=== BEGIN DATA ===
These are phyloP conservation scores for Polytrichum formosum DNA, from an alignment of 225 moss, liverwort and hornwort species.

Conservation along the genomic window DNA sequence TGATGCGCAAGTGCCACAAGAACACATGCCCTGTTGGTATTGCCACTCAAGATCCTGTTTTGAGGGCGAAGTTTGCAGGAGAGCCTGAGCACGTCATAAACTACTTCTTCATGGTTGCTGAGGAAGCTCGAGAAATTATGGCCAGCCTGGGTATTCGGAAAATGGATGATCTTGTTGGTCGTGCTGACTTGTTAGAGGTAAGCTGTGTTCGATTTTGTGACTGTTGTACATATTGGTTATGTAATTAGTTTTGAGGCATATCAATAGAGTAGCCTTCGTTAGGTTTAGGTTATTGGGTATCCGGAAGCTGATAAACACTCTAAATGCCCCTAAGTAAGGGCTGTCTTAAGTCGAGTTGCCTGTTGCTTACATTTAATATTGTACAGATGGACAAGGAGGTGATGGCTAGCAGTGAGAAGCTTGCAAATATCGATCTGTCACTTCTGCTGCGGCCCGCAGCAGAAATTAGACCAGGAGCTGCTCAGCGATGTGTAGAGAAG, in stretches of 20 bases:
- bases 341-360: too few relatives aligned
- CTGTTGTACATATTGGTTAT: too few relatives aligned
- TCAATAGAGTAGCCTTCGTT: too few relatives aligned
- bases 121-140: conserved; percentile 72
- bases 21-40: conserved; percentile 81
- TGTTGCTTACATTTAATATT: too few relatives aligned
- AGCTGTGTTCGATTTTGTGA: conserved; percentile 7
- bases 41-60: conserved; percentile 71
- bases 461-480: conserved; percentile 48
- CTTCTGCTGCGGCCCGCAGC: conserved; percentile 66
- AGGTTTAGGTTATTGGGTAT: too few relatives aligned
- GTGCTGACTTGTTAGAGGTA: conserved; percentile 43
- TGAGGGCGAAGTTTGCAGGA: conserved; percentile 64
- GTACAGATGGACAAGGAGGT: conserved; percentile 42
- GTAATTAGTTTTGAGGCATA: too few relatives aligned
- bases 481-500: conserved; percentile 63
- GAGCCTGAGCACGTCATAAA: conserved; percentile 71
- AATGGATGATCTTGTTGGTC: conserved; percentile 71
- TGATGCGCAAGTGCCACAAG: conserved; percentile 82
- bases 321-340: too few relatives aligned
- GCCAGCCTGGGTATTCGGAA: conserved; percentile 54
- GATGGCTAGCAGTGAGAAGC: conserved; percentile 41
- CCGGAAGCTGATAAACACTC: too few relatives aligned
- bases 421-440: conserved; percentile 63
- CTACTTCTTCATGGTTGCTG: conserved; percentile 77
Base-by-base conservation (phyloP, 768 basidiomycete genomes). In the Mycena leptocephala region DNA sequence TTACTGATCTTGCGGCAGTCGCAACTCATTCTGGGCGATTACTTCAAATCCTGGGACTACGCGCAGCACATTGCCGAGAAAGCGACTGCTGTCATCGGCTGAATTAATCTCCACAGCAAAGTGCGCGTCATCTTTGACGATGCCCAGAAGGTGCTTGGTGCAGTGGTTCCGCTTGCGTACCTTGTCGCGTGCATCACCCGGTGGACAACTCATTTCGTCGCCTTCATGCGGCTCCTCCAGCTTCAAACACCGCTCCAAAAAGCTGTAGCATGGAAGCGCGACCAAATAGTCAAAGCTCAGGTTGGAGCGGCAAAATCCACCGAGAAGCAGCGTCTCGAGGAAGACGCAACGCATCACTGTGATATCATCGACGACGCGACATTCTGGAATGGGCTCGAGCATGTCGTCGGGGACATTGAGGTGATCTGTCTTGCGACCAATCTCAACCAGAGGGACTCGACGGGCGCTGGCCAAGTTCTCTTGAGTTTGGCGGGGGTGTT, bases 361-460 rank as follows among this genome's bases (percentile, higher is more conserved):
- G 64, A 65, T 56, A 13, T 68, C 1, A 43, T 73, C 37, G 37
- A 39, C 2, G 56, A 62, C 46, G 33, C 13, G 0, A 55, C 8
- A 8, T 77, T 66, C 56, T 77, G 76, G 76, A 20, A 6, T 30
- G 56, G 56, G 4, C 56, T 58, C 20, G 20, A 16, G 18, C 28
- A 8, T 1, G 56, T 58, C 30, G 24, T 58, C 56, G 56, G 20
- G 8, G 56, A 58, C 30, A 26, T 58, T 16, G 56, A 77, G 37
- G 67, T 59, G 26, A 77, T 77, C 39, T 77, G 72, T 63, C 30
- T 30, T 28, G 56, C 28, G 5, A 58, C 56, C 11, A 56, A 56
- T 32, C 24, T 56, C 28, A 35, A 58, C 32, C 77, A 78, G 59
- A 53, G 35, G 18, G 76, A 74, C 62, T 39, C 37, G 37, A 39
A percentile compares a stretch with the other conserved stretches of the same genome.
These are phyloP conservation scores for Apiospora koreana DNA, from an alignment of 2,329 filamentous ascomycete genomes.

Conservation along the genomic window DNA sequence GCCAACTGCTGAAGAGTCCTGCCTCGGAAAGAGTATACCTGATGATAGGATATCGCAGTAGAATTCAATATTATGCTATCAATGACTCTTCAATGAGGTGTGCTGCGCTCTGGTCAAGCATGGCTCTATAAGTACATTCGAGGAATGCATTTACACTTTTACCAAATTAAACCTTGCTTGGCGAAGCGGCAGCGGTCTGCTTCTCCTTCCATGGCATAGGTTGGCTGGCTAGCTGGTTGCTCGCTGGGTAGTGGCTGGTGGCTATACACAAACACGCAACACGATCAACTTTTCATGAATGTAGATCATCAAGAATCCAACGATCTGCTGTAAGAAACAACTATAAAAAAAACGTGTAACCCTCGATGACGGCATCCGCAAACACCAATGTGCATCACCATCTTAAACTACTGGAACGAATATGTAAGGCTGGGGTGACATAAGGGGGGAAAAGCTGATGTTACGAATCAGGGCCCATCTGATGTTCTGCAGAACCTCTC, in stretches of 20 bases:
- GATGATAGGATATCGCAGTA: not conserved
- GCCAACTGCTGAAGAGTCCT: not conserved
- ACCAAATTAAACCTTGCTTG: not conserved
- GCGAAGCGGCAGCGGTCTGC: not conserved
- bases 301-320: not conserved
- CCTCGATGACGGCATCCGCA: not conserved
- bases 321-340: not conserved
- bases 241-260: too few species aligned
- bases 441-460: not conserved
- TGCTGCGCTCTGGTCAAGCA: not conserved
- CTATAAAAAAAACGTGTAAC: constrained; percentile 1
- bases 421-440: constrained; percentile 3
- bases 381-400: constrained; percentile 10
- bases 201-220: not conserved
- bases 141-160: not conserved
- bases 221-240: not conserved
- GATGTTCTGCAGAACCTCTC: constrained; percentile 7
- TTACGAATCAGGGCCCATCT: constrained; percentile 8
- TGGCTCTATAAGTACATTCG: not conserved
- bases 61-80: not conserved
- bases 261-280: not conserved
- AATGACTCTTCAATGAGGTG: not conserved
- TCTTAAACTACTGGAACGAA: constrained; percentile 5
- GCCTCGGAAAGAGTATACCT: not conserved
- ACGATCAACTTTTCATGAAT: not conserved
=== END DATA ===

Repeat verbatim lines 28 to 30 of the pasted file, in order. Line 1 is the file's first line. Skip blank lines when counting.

Base-by-base conservation (phyloP, 768 basidiomycete genomes). In the Mycena leptocephala region DNA sequence TTACTGATCTTGCGGCAGTCGCAACTCATTCTGGGCGATTACTTCAAATCCTGGGACTACGCGCAGCACATTGCCGAGAAAGCGACTGCTGTCATCGGCTGAATTAATCTCCACAGCAAAGTGCGCGTCATCTTTGACGATGCCCAGAAGGTGCTTGGTGCAGTGGTTCCGCTTGCGTACCTTGTCGCGTGCATCACCCGGTGGACAACTCATTTCGTCGCCTTCATGCGGCTCCTCCAGCTTCAAACACCGCTCCAAAAAGCTGTAGCATGGAAGCGCGACCAAATAGTCAAAGCTCAGGTTGGAGCGGCAAAATCCACCGAGAAGCAGCGTCTCGAGGAAGACGCAACGCATCACTGTGATATCATCGACGACGCGACATTCTGGAATGGGCTCGAGCATGTCGTCGGGGACATTGAGGTGATCTGTCTTGCGACCAATCTCAACCAGAGGGACTCGACGGGCGCTGGCCAAGTTCTCTTGAGTTTGGCGGGGGTGTT, bases 361-460 rank as follows among this genome's bases (percentile, higher is more conserved):
- G 64, A 65, T 56, A 13, T 68, C 1, A 43, T 73, C 37, G 37
- A 39, C 2, G 56, A 62, C 46, G 33, C 13, G 0, A 55, C 8